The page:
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Jan De Neve, Ghent U. Print
Thursday, 28 September 2017, 12:15 - 13:15

Jan De Neve, Ghent University

Semiparametric Regression Models for Indirectly Observed Outcomes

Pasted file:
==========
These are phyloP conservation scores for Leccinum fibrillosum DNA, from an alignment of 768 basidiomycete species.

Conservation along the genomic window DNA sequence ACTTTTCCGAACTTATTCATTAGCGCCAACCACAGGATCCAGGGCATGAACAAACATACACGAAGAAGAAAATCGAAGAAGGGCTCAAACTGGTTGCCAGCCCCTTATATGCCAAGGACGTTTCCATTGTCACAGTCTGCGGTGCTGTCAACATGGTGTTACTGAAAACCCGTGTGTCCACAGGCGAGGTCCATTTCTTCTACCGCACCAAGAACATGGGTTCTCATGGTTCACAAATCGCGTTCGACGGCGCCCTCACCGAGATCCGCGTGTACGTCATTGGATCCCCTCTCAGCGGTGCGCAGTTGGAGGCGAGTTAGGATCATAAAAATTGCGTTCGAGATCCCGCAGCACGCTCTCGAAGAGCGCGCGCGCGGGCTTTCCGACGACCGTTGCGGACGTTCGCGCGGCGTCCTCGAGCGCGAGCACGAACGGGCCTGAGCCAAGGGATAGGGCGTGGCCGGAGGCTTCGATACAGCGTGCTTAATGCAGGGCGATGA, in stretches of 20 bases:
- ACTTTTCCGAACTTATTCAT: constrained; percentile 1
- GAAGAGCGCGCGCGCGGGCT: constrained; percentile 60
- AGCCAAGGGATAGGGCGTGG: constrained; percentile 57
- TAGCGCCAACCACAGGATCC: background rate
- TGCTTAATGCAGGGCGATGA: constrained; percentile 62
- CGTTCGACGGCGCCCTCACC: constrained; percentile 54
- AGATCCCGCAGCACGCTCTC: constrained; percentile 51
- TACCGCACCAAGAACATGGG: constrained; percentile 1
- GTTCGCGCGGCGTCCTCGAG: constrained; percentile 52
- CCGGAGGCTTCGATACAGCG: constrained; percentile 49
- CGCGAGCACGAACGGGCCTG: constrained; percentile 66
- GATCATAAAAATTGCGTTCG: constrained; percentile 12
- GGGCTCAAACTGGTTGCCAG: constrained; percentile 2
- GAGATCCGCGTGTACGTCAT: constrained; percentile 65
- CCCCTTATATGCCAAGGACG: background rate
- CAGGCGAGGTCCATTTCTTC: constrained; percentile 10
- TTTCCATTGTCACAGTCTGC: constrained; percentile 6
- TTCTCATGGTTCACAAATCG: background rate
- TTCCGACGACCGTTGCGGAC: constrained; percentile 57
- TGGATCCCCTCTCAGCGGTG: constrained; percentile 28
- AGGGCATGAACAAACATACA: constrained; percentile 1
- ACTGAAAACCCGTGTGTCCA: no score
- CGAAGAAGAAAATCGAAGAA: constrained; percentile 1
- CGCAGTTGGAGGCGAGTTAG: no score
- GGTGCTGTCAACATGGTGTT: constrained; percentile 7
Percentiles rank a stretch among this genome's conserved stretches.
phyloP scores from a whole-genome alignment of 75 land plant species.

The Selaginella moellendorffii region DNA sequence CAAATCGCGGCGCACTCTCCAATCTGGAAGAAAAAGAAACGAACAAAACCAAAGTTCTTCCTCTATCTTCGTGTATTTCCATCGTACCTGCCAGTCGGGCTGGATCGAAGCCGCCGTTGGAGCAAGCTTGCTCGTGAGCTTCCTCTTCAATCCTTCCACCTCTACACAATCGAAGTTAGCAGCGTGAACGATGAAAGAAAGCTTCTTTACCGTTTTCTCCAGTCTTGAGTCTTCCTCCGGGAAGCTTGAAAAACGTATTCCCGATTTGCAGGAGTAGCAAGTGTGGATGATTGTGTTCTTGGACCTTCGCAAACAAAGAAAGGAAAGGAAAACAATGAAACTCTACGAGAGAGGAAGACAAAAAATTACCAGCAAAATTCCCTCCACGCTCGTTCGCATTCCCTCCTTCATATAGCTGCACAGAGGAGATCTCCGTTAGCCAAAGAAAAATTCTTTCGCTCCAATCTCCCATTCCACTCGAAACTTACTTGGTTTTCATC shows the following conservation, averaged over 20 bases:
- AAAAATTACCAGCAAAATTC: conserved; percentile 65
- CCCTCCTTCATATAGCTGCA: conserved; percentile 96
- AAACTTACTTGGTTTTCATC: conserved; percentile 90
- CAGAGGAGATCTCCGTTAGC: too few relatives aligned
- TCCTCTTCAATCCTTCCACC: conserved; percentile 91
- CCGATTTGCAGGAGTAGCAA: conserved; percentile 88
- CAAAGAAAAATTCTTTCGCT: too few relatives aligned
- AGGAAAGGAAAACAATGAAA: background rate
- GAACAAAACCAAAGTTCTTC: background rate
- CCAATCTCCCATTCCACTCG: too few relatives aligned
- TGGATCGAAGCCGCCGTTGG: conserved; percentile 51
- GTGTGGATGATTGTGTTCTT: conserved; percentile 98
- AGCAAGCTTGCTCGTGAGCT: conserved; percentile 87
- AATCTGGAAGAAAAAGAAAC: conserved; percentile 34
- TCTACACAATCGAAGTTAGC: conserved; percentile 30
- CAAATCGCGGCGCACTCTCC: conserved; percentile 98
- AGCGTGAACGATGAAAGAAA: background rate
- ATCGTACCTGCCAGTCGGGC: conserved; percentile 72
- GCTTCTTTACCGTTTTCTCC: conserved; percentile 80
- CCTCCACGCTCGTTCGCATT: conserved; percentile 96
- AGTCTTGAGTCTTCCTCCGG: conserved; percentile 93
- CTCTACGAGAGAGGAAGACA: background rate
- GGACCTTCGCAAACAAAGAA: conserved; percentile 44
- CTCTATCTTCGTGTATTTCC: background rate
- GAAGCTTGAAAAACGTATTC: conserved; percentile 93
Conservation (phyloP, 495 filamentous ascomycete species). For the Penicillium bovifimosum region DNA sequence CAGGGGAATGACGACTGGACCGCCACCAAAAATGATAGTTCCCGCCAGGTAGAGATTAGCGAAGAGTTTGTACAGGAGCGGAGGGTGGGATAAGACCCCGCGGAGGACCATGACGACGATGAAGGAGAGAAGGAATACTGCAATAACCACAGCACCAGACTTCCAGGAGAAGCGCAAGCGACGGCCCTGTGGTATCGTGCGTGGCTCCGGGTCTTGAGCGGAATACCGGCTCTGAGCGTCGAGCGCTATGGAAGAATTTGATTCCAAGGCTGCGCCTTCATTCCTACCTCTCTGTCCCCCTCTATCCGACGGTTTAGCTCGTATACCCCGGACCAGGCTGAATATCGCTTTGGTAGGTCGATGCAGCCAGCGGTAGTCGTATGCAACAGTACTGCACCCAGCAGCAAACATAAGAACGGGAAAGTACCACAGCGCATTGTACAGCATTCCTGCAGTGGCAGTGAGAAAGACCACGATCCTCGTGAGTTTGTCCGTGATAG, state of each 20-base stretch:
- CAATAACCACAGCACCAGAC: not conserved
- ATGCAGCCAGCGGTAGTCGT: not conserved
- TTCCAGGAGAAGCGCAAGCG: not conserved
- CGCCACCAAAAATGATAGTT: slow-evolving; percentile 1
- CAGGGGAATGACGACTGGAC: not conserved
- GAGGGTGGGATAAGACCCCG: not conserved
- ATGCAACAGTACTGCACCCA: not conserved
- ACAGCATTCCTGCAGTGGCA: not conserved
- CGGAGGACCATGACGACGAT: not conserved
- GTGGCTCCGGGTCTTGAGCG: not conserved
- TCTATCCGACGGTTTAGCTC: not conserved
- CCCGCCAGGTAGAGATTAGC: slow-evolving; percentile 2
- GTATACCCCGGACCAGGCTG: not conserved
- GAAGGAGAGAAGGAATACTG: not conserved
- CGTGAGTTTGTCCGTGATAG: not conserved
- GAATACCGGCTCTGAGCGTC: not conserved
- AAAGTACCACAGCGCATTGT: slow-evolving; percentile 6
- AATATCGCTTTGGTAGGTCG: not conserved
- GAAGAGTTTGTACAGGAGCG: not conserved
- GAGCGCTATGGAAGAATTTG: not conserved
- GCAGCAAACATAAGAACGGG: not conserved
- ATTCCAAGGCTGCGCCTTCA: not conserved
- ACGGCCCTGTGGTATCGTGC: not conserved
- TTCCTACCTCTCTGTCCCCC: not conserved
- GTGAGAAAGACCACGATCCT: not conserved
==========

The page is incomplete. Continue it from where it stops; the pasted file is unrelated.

Abstract: In several applications the outcome of interest is not measured directly, but instead a proxy (or multiple proxies) is (are) used. Examples include the body mass index as a proxy for body fat percentage, fluorescence intensity as a proxy for gene expression and the proportion of words correctly recalled as a proxy for the information stored in the memory. We illustrate by examples that the relationship between the outcome of interest and the proxy can be non-linear. The majority of the available methods (e.g. standard structural equation models), however, typically assume that this relationship is linear. We illustrate how slight deviations from linearity can have a substantial impact on the validity of these inferential procedures (Wagenmakers et al. 2012). We therefore present a semiparametric regression strategy that quantifies the effect of observed covariates on a summary measure of the unobserved outcome without assuming linearity (but assuming monotonicity). We use the probabilistic index as a summary measure, i.e. the probability that the outcome of one subject exceeds the outcome of another subject, conditional on covariates (Thas et al., 2012, De Neve and Thas, 2015). Since this effect measure is invariant under monotone transformations, we do not need to model the relationship between the unobserved outcome and the proxy. By considering this relationship as nuisance, we can apply the inferential procedure to settings where the outcome of interest cannot be observed and hence only weak assumptions about the relationship can be imposed. The estimation strategy makes use of semiparametric linear transformation models (Cheng et al., 1995) due to their invariance under monotone transformations of the outcome. Since the relationship between the proxy and outcome of interest is typically subject to noise, we then extend these models to account for outcome measurement error. This extension uses an approach similar to the pseudo-value idea of Andersen et al. (2003). 

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